Without a plan for this eventuality, it might be tempting to increase the Adwords budget and adjust the OKRs that depend on it. This might involve reducing the ambition of their objectives or postponing their results.

Anticipate scenarios in which activities do not deliver their expected results.

If we plan for these scenarios, we can strategize more effectively. We might consider that Adwords might not be the best option. We might consider that the market is not responding well to the product and that structural changes are required.

Best Practices when using OKRs

Like all business management practices, there is no one-size-fits-all solution. Using the same measures may have the opposite effect in different organizations. Don’t try and stuff yourself into a shirt that doesn’t fit!

The following best practices cover aspects that need to be adapted for each case:

  • Period. In general, OKR’s are quarterly. This is a short enough term to execute actions and still see measurable results. Some organizations may prefer biannual deadlines if results can not be yielded sooner. Start-ups may iterate over shorter, perhaps monthly, periods.
  • Number of targets. The standard number is between three and five simultaneous targets. The general rule is not to have too many.
  • Key results per objective. As before, do not be excessive. If four key results are to be achieved, the objective can probably be divided into two.
  • Revisions. Just because an objective has been set with a certain periodicity does not mean that results cannot be measured over shorter periods. Course corrections can be made. Be careful not to overreact. Some metrics will require time to materialize accurately.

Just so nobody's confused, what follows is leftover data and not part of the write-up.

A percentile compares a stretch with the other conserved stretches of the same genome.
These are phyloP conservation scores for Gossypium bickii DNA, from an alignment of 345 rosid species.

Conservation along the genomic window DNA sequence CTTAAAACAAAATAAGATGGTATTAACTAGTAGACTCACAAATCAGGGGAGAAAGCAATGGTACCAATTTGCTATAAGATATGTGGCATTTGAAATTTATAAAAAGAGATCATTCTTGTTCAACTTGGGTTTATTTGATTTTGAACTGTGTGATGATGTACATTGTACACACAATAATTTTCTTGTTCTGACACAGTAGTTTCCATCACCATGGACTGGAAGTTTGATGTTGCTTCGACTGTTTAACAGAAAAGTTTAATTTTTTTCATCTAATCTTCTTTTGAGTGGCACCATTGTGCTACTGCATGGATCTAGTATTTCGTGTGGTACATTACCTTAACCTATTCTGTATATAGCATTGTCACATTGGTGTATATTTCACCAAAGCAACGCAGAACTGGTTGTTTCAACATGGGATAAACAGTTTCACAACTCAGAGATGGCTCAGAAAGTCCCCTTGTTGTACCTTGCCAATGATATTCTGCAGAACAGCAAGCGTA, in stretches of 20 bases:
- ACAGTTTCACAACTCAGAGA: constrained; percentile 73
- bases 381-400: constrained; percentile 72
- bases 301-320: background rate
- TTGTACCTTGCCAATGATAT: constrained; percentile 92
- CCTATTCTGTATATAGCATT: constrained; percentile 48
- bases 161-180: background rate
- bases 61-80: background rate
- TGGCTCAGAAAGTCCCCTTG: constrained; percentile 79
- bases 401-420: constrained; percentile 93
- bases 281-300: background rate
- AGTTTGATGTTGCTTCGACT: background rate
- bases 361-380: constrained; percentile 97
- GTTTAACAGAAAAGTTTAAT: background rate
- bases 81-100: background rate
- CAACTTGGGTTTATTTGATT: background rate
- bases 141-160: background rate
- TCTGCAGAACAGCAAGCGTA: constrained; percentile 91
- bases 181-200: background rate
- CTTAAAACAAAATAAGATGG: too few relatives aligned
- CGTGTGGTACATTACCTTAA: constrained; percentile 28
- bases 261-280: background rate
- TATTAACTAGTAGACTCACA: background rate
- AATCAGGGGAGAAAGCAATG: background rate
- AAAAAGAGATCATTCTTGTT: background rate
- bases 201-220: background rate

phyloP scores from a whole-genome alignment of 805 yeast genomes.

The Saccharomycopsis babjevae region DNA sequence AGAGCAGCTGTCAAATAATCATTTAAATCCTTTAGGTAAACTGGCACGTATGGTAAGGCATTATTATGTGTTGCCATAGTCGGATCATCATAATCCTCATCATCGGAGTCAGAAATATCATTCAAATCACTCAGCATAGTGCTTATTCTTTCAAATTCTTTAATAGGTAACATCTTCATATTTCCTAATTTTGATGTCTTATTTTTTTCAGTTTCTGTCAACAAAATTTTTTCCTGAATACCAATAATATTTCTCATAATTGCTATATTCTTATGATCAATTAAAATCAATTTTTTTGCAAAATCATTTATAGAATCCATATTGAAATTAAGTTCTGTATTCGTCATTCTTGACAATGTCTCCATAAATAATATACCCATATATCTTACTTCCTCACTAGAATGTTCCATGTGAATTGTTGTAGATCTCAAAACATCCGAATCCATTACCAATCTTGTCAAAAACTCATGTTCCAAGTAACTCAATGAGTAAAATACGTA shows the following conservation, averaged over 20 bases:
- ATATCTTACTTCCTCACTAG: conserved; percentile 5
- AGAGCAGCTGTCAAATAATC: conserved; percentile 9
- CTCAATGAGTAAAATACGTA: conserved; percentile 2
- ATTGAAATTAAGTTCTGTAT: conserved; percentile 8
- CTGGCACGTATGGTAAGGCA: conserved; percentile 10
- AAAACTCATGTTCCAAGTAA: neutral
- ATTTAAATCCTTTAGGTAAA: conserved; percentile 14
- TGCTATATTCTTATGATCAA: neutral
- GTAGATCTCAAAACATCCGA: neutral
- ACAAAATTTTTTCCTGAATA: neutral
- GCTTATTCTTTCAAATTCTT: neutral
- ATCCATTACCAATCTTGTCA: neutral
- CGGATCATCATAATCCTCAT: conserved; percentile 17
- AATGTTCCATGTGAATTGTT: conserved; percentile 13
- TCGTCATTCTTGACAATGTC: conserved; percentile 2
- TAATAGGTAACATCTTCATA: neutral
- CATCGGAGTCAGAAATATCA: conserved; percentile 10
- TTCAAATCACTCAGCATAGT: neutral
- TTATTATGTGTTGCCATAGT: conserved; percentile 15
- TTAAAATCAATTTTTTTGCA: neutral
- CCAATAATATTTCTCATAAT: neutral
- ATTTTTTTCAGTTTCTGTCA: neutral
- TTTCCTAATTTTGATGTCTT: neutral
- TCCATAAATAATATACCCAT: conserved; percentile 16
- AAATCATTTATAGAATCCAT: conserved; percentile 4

• Visibility. By their nature, OKRs are public and shared. The motivational sense would be lost if not.
  • High impact. Choose the OKRs that will have the most significant impact on your organization. Aim for those that have the highest ratio of benefit to cost.
  • Feedback mechanisms. The results of one set of OKRs must be considered when planning the following set. Establish a mechanism by which planning and outcomes can communicate.

Goals vs. OKR vs. KPIs

They look alike, but they are not the same. Objectives, OKRs, and KPIs (Key Process Indicators) are related but serve different purposes.

A single sentence

SMART (Specific, Measurable, Achievable, Relevant, and Time-placed)

Delivers a result
It is a management unit

Non-measurable target

Measurable results
Quantifiable data

Requires data source

High periodicity

Measure daily operations
Increase sales by 20% in DecemberIncrease sales with 10 new customers, Q1 30% cross-sellingMonthly income

As shown in the table above, all three are hierarchically related. In turn, objectives define the OKRs, and KPIs measure the key indicators in the overall running of the business.

Common mistakes when implementing OKRs

Using OKRs does not guarantee success. While it is an intuitive mechanism, bad practices can cause them to fail.

The most common risks are:

  • Do not overpromise and raise expectations above what can reasonably be attained. Do not sell OKRs are a solution to all your problems but as an effective management tool.